HIPAA compliance on the cloud is an ongoing process and can be warranted by appropriately configuring cloud infrastructure, monitoring for compliance, and execute remediation if required.

Components of HIPAA Security Law

With the massive demand for healthcare services and the heightened use of technology, especially post-pandemic, there has been a significant hike in healthcare investments resulting in increased security threats and cyberattacks. Apart from securing the integrity and confidentiality of the ePHI, it is required that healthcare providers prevent disclosing patient information and protect data from security threats. Therefore, the need to comply with HIPAA security rules covering administrative, technical, and physical aspects has become all the more pivotal.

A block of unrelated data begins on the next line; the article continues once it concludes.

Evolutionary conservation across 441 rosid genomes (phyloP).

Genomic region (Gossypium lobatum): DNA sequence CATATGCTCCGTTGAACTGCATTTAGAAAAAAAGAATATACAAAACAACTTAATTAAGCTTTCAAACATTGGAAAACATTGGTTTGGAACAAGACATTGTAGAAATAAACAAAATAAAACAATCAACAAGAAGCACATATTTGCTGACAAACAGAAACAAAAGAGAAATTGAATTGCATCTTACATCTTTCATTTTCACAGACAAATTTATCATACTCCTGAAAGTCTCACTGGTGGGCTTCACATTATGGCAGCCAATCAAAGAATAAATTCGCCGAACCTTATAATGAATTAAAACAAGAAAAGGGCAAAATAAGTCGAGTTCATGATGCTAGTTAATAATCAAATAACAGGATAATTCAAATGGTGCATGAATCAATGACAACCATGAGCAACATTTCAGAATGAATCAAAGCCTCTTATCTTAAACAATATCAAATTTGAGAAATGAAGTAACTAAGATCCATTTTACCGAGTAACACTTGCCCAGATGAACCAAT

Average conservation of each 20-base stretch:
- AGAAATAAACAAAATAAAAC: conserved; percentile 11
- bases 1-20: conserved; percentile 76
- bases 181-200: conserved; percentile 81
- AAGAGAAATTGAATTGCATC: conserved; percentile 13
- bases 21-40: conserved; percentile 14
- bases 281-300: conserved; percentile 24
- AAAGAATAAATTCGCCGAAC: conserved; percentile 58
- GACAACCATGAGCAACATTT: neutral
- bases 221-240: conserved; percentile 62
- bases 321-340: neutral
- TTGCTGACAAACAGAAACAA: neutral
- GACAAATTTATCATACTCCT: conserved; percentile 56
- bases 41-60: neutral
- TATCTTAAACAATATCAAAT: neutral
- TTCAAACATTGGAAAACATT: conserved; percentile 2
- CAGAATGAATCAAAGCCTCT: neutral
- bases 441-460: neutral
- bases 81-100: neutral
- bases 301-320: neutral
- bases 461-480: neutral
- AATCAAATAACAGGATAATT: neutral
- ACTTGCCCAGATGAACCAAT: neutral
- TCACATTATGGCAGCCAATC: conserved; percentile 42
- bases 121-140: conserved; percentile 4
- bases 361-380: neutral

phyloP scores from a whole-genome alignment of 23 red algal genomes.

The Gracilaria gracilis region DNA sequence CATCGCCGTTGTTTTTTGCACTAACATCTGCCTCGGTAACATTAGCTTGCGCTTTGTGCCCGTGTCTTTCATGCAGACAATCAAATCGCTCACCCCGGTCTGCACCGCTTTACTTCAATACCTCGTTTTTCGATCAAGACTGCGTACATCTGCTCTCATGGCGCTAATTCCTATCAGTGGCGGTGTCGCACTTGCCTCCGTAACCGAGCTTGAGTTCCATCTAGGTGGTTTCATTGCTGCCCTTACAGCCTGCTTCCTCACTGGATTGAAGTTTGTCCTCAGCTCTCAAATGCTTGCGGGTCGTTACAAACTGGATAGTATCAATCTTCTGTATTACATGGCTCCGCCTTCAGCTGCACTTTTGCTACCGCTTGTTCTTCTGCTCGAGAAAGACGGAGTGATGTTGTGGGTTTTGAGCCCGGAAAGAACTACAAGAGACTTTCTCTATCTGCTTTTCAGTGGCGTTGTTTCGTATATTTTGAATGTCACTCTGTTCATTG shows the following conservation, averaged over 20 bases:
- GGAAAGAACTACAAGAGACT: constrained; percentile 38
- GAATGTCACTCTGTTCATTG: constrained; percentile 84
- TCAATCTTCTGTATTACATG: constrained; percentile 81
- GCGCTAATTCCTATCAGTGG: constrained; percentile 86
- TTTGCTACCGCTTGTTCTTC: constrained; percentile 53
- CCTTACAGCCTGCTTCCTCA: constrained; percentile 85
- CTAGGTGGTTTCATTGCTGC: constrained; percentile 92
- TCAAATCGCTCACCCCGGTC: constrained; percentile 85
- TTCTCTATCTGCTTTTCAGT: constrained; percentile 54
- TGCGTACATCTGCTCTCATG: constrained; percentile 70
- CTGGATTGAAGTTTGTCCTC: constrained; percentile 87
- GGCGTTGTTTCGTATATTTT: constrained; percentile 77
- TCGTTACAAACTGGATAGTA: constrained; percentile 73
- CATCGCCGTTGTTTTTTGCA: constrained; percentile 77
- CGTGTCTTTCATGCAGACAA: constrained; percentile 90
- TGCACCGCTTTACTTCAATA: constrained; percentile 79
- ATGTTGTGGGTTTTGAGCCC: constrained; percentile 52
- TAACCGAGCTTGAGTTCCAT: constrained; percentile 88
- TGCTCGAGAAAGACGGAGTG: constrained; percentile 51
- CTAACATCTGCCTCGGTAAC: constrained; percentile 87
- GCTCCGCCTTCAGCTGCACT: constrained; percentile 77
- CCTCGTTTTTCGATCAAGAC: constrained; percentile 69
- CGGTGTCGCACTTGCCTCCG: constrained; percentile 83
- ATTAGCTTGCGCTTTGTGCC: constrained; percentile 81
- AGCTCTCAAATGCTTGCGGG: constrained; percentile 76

• Administrative Security – Ensures data are accessible and accurate while devising privacy processes in a written document. It helps keep a check on security personnel & management, information access management, security systems, and management and training of employees.
  • Technical Security – Protects devices and networks from data breaches, covers audit, integrity, access controls to ensure every technical component is safe from threats.
  • Physical Security – Controls facilities & access, wards off device loss and physical theft and restricts access to patients or their data. Additionally, workstation and device security are also covered, which administers restrictions on disposal of physical devices and systems.

Guidelines to follow HIPAA regulations

Cloud service vendors often provide additional protocols, stricter access controls, and extra security layers to make lucrative offerings to healthcare organizations. However, organizations need to be alert about selecting their cloud service providers as many offer tools in collaboration with third-party vendors. Even if the primary vendor is HIPAA compliant, it is equally important for external vendors to also be HIPAA compliant failing which, would lead to implementing a mix of compliant and non-compliant tools. Hence all third-party vendors inclusive of subcontractors are subject to the same HIPAA security and privacy rules.